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Neurology

Curriculum


After completion of the preliminary year in Internal Medicine, your PGY2 year will consist primarily of experiences on the various inpatient services, including stroke, consultative, epilepsy monitoring unit and pediatric neurology. There will be opportunity for rotations on the subspecialty services, primarily in the PGY3 and 4 years, including  clinical neurophysiology, neuropathology, neuroradiology, movement disorders, behavioral neurology, research and others for which you may have particular interest.  Throughout the 3 years of residency, you will participate in the outpatient continuity clinic. On clinical assignments, you will be the primary physician seeing several new neurology patients each day. During hospital assignments, you will supervise and teach junior neurology residents, medical residents and medical students. You will evaluate and manage both routine and emergency admissions, and provide consultations for other services.

Throughout your residency, you will receive regular didactic and clinical instruction in neurology as well as subspecialty experiences.  As your knowledge and skill  increase during your residency, you will be given greater responsibility in both patient management and resident education.

GOALS:  Become familiar with evaluation and management of serious and complex neurologic disorders. Learn appropriateness of diagnostic testing modalities and how to interpret data gained from diagnostic studies. Learn to interact with consultant staff, patients’ families, nursing staff and aftercare coordinator. Become adept at handling of consultations from the Emergency Department and other inpatient hospital services.

OBJECTIVES:  The resident should be capable of assuming clinical responsibility for the care of patients with neurologic disorders under the supervision of senior neurology residents and/or faculty.

Patient Care:
  •  Be able to perform  detailed neurologic history-taking and examination.
  • Be able to develop a reasonable differential diagnosis with special regard for emergent neurologic situations and disorders for which treatment is available.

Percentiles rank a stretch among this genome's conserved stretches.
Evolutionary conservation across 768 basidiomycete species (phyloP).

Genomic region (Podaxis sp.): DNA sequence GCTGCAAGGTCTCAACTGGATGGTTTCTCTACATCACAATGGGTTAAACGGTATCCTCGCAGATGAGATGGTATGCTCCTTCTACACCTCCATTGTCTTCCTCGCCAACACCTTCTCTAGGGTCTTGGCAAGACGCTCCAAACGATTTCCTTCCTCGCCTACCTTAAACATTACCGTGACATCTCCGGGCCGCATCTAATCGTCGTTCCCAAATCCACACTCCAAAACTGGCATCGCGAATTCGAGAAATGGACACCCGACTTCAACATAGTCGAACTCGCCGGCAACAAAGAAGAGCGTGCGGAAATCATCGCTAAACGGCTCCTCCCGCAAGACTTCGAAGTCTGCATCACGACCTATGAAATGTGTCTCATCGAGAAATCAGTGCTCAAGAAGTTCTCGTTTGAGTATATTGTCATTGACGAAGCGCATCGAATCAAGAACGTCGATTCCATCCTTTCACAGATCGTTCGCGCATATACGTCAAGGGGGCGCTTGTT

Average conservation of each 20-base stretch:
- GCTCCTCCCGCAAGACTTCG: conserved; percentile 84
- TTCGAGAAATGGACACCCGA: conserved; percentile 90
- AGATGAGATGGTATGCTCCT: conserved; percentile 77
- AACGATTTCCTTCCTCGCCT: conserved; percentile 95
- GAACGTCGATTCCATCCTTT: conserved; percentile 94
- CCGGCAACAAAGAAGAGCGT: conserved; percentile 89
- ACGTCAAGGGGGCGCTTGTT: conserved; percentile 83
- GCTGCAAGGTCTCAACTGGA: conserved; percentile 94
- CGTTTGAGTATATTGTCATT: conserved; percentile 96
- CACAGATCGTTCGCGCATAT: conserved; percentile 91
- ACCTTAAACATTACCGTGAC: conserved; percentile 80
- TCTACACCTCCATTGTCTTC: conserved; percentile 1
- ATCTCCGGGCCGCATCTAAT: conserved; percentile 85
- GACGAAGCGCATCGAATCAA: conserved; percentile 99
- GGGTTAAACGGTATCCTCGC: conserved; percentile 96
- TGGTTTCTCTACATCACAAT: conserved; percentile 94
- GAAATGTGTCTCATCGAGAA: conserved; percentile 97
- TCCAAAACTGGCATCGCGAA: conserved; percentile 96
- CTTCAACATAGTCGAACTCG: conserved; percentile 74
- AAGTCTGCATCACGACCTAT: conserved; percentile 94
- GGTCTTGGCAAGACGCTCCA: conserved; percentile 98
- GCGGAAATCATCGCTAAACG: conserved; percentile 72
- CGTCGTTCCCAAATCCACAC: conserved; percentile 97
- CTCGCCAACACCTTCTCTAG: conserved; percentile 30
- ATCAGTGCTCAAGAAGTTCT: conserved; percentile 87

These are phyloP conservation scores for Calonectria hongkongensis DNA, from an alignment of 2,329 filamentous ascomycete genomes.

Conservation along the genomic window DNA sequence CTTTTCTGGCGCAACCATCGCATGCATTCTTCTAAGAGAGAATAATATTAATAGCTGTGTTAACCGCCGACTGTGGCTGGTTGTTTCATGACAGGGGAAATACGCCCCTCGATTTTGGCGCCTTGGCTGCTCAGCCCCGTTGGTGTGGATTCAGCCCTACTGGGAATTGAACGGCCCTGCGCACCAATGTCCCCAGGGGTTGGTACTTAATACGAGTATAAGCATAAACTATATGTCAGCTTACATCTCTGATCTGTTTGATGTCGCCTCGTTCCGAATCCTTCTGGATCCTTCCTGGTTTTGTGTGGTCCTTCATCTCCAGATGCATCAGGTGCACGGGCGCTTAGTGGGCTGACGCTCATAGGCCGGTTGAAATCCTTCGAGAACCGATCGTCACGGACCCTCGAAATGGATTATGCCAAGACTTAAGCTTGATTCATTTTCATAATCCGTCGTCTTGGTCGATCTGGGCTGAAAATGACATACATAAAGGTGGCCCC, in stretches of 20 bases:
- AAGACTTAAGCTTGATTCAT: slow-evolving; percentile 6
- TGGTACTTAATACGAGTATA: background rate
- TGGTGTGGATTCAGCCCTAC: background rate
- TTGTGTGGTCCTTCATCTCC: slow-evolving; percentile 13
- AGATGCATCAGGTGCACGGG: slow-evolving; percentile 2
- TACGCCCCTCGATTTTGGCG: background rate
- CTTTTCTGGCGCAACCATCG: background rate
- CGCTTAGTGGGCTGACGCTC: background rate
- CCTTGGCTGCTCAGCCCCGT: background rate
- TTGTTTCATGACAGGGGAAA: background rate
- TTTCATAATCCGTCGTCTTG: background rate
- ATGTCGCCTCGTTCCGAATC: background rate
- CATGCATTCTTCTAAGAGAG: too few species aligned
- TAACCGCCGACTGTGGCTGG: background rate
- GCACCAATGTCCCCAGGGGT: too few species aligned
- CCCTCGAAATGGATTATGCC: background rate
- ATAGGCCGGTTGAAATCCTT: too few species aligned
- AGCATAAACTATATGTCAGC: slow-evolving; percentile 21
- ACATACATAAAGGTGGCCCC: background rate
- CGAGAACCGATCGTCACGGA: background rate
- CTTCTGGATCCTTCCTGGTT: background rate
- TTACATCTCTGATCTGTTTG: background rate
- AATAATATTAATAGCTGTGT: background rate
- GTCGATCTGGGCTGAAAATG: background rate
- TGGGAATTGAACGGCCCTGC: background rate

• Be able to develop a tentative treatment plan to be reviewed with senior resident and attending neurologist.
  • Be able to identify problems for which emergent intervention is needed.
  • Be able to  use  clinical pathways, e.g., Ischemic Stroke Pathway; brain death determination.

Medical Knowledge:

  • Be able to employ a  rational and judicious approach to diagnostic studies.
  • Come to understanding of pertinence of results of diagnostic tests.
  • Be able to identify effects of medication which may have potential for neurologic manifestations.
  • Learn indications for requests for consultations.
  • Be knowledgeable in the appropriateness of requests for specific treatment modalities, e.g., Physical Therapy, Occupational Therapy, and Speech Therapy. 

Interpersonal and Communication Skills:

  • Develop skills at interaction with patients and family members.
  • Be able to dictate a concise and comprehensive discharge summary.
  • Be able to teach rotating residents and senior medical students.
  • Observe and critique neurologic examinations performed by senior medical students.
  • Learn to be a “team player” with other members of the care team, i.e., nursing staff, case manager, and social worker.
  • Be able to communicate effectively with patients and families.

Professionalism:

  • Demonstrate concern for patients, which supercedes self-interest.
  • Be committed to the highest standards of excellence in the practice of Neurology.
  • Possess the personal attributes, behavior and skills for the successful practice of Neurology: honesty, integrity, rational planning, effective communication and the ability to perform under stress.
  • Be reliable, neat, clean, conscientious, careful, cooperative and flexible.
  • Demonstrate ethical behavior
  • Be sensitive to a culturally diverse patient population, including issues of ethnicity, race and religion.

Systems Based Practice: 

  • Become familiar with patterns of after-hospital care.
  • Be aware of costs and provide cost-effective care
  • Learn use of specialized support and referral avenues, e.g., request for help from Medical Ethics Committee, other consultants, etc.
  • Learn VA-specific criteria for eligibility for inpatient and continuing outpatient care.
  • Be able to utilize electronic chart (VA). 

Practice-Based Learning and Improvement:

  • Apply research and statistical methods as they relate to patients under the resident’s care
  • Utilize information technology
  • Facilitate learning of others
  • Maintain patient log